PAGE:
Buyers are wise to choose experts who know local building codes and an area’s challenges, such as salt that corrodes, earthquake tremors that may liquify soil and loosen a foundation, or melting snow that may leak into a basement through foundation cracks. Topography presents challenges, too. “Homes on the side of a mountain are more susceptible to water damage because the water’s force is greater. Drainage is key,” Barckley says.
Often, a building’s infrastructure may be buried under another material, such as wood or concrete. Inspections are more difficult when surfaces have been covered for decorative purposes or repairs, says Jesse Keenan, associate professor of real estate at Tulane University. Outside, mulch may cover plants to control weeds and add curb appeal but might conceal a foundation, Jozefiak says.
You Don't Need to Be a Foundation Pro to Become a Foundation Sleuth
Real estate pros, real estate attorneys, and condo buyers can request condo association board meeting minutes to learn what repairs are needed or if work has been done, says Mike Clarkson, president of Hilb Group of Florida, a national insurance brokerage firm that represents condo associations. Keenan suggests that buyers inquire about building reserves to learn if additional assessments may be levied. It also doesn’t hurt to ask for the reserves study, which is the building’s long-term capital budget planning, as well as future capital improvements that are slated and any insurance claims. The bottom line is to get as much information as possible in writing.
Clients purchasing a single-family home can ask to see sellers’ insurance claims and a list of repairs they have made. Buyers can also search for permits at the city’s building department to see whether work has been done, who did it, and whether the permit was closed, says Dickinson. And buyers can drive by the property on a rainy day to see how the site handles water, Keenan adds.
While there is no guarantee against foundation challenges, the good news is that almost all issues are repairable—and prevention works. “If your house is built atop a crawl space, you keep the area dry underneath, for example. Or you seal cracks in your slab to keep it from settling,” says practitioner Barb St. Amant of Atlanta Fine Homes, Sotheby’s International Realty in Atlanta. “You can’t maintain a great house on a weak foundation. Maintenance is key.”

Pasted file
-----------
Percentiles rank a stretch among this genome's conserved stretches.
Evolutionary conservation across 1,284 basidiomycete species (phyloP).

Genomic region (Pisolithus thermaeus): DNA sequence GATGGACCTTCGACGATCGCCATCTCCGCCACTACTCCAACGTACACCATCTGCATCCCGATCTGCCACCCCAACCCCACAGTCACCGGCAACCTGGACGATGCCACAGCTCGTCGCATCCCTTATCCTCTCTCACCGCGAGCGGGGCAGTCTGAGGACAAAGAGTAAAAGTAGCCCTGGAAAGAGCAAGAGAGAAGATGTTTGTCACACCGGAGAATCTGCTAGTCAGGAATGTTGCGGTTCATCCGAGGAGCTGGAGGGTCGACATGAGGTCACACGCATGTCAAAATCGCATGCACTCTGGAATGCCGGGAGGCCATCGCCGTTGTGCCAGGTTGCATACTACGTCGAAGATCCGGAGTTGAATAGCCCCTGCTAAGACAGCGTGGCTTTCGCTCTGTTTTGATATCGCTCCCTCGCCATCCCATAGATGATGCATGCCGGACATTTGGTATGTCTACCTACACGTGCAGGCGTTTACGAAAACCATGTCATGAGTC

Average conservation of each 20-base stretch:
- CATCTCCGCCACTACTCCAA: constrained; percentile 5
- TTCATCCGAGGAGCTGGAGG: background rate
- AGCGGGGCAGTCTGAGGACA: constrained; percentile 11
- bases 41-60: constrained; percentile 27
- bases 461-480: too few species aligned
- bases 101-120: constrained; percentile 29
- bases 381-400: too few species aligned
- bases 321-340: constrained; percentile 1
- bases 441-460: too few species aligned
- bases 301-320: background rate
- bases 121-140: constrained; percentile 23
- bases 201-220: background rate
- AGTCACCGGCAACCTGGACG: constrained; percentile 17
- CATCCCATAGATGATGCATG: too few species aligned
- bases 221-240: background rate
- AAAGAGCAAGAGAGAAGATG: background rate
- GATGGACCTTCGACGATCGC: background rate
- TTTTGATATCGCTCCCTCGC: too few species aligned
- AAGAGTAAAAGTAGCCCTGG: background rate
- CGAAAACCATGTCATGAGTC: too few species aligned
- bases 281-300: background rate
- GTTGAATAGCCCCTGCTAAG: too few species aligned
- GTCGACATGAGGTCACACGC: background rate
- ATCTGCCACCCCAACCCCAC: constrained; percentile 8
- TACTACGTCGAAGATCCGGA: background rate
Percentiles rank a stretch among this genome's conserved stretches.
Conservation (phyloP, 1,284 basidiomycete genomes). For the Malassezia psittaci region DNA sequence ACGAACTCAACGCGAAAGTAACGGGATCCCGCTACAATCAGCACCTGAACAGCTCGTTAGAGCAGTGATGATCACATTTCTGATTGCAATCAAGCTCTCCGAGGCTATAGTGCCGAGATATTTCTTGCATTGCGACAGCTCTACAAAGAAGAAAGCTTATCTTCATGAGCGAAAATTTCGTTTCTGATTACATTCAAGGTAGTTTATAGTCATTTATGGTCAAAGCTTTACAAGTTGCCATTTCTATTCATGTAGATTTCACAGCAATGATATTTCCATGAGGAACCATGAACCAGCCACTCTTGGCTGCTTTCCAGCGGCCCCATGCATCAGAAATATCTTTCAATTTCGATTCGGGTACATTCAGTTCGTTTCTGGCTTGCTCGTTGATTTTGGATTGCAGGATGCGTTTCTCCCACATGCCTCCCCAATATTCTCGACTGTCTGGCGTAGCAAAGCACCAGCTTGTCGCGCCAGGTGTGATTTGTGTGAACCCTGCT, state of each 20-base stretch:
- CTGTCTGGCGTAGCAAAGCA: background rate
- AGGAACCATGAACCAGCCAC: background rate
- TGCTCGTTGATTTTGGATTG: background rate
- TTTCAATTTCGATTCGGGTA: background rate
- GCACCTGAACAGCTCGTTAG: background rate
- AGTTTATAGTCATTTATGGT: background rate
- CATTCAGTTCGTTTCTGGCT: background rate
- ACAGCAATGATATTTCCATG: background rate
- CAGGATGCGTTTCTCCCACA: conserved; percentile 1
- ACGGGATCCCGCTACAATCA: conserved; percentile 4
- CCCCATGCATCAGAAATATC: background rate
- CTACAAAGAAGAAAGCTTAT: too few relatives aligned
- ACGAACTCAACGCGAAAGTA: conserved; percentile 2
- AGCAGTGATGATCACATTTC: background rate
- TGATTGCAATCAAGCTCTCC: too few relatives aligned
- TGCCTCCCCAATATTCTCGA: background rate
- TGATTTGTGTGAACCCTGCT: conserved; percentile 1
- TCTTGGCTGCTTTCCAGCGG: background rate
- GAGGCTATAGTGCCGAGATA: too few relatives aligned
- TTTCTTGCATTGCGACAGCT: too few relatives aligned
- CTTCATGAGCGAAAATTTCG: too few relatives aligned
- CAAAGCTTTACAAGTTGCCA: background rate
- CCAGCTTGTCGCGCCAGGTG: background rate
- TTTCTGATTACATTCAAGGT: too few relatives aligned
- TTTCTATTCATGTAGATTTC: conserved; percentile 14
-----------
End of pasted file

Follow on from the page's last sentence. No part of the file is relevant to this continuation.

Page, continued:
When it comes to drainage around foundations, water-drainage expert Steven Barckley suggests watching for these clues.
- Rotted or recently replaced wood on the base of exterior wooden door frames and windows
- Horizontal or diagonal cracks in a foundation or wall
- Sloping upper-level floors that aren’t part of normal settlement
- Soil erosion
- Wet or moist basement
- Efflorescence left on masonry surfaces, mainly on basement walls near foundation windows and corners where downspouts are located, usually identifiable by white minerals or stains
- Absence of gutters or downspouts
- Clogged gutters and downspouts
- Inadequately sized gutters and downspouts
- Downspouts dumping water too close to a foundation
- Overgrowth of vegetation close to a house, especially large trees
- A sloping site where water is not diverted from the foundation
- Patios or walkways pitched toward a home or toward its ground- level doors
- The presence of mold or mildew, especially on lower levels
- A smell of moisture or moldy conditions
- Cracks in a multifamily building’s lower levels, possibly accompanied by excessive moisture or water